Ah, yes, fractional beeminding! We talk about that at the end of blog.beeminder.com/bucket and have some notes for a longer blog post about it which I’ll paste here:
I initially thought this was too slippery a slope, that without objective criteria for what fractional amount you could log you’d gradually get weasellier and weasellier until you were entering a 0.99 for 30 seconds of work.
But I don’t think it’s as slippery as it sounds. If you try to slide down the slope you run into a wall: you keep putting in a fractional amount to eke on to the road but then soon enough the bare min is more than the fractional amount you have left. So then you have to actually finish the blog post or whatever thing you’re beeminding.
The key is the rule that you can’t get to the next integer without finishing the Thing. So you get some extra nudges with the fractional entries but you still have to hew to the overall rate.
It’s similar to having started with a longer initial flat spot, postponing the first real beemergency. In fact, the yellow brick road math says that if you’re maximally weaselly about it then allowing fractional datapoints is equivalent to “pretend I started with one more day of initial flat spot than I really did”.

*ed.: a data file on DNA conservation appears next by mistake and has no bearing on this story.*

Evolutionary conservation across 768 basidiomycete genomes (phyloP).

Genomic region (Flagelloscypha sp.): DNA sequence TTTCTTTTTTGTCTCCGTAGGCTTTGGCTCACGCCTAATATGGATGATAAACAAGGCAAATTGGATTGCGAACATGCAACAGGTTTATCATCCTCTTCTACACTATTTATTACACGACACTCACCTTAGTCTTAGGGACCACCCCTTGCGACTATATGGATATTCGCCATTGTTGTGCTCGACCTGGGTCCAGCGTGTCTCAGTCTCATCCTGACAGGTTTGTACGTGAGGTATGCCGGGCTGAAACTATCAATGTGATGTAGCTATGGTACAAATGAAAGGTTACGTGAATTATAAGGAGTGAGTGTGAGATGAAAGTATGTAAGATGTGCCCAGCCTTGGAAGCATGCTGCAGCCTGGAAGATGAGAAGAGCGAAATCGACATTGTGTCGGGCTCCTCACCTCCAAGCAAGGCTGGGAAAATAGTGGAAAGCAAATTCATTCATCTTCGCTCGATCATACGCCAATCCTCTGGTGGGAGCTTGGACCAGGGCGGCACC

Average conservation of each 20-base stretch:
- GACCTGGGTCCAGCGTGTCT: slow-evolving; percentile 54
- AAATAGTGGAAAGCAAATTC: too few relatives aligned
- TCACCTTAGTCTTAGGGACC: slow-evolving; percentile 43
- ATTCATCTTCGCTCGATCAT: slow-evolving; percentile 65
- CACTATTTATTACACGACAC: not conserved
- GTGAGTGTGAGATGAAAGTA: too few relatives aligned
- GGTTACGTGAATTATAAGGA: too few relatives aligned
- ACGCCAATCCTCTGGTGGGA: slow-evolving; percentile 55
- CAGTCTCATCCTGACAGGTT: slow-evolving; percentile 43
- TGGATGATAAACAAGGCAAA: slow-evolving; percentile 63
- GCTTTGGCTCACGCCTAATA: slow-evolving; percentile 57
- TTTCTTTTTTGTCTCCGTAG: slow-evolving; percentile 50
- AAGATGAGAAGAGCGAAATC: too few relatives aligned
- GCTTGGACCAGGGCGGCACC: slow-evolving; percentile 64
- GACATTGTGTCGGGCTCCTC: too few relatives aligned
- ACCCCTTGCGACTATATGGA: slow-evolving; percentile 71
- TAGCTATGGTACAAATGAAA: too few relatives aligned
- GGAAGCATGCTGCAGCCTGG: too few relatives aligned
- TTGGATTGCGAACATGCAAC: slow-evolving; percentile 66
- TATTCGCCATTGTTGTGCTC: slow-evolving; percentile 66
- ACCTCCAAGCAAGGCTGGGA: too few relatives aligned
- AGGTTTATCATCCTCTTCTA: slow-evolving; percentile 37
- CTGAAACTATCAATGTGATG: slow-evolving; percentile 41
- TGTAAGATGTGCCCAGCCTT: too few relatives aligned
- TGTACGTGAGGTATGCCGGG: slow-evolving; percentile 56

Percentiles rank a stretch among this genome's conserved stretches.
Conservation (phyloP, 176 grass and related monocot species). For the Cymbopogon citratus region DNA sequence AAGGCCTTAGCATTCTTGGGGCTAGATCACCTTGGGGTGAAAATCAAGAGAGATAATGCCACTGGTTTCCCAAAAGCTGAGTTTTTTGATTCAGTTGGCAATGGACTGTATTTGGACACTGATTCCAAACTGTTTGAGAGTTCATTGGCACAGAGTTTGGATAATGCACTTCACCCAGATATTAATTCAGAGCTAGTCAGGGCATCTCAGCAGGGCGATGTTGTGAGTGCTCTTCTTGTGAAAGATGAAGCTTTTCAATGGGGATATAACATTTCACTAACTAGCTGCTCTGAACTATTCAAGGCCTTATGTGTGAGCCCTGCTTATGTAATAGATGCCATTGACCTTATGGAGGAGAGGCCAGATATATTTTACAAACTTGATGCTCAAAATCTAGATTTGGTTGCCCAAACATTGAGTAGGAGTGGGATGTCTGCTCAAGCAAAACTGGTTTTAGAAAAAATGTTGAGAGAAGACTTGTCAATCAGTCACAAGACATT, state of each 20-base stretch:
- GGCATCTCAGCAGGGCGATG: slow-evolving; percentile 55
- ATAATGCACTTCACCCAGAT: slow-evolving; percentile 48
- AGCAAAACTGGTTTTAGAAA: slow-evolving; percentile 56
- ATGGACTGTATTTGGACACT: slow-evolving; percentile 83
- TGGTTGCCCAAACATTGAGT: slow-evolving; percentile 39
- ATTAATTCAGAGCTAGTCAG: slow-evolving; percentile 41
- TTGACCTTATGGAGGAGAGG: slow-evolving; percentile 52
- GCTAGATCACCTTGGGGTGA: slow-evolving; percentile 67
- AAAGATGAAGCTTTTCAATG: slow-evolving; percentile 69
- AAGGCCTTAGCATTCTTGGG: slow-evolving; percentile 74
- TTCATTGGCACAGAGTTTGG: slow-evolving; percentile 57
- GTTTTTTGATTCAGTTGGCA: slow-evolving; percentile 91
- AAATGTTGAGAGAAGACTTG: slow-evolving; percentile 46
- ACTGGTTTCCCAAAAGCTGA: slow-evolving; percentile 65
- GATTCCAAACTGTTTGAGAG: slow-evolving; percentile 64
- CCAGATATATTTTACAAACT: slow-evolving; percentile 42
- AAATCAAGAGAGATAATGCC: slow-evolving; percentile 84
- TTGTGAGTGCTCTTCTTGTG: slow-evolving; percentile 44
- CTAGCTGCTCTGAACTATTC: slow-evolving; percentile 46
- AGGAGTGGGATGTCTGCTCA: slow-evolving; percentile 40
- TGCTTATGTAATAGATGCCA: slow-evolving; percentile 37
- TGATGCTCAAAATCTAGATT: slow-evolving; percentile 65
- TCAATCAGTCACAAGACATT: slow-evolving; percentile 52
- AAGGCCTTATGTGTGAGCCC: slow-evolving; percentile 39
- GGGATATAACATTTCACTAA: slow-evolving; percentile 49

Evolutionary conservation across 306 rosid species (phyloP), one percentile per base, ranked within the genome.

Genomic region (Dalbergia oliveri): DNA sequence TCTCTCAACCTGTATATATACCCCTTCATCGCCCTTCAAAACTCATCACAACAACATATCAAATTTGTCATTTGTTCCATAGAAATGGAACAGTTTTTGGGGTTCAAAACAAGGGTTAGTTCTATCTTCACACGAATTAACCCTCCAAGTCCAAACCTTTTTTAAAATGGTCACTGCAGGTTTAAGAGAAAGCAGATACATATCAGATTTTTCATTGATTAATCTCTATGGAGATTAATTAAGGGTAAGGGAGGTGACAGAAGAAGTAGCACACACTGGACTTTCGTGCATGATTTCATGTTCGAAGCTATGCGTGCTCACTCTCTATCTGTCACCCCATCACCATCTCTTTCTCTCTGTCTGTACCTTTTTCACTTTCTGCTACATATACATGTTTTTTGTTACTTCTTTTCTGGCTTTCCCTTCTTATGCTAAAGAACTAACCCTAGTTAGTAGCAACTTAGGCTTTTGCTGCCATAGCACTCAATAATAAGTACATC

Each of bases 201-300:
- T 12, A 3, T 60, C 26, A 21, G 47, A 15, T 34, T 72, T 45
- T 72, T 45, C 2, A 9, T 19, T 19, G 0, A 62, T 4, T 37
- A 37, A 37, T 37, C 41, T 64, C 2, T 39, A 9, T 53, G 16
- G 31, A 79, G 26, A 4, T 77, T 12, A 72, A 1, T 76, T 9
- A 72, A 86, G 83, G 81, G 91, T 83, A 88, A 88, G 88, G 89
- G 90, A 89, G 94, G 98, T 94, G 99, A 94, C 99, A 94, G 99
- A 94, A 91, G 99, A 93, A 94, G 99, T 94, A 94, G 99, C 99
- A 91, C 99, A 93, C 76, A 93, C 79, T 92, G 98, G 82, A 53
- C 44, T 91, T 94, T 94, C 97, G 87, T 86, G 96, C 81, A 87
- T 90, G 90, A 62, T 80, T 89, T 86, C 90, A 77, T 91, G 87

So, yeah, it’s not a slippery slope you can slide down very far but the whole thing could easily become kind of pointless. Unless you could keep yourself honest with “I’m entering a 0.1 because I truly estimate I did 10% of the Thing”. Maybe worth a try?
PS: Possible annoying thing about it: you could have a beemergency where your bare min is .2 but you only have .1 left to the next integer value. So now you have to finish the Thing and do 10% of a new Thing. (Again, “Thing” is whatever unit you’re beeminding.) But, assuming you’re honest about the fractions, I guess that’s better than having to do a whole Thing on the eep day.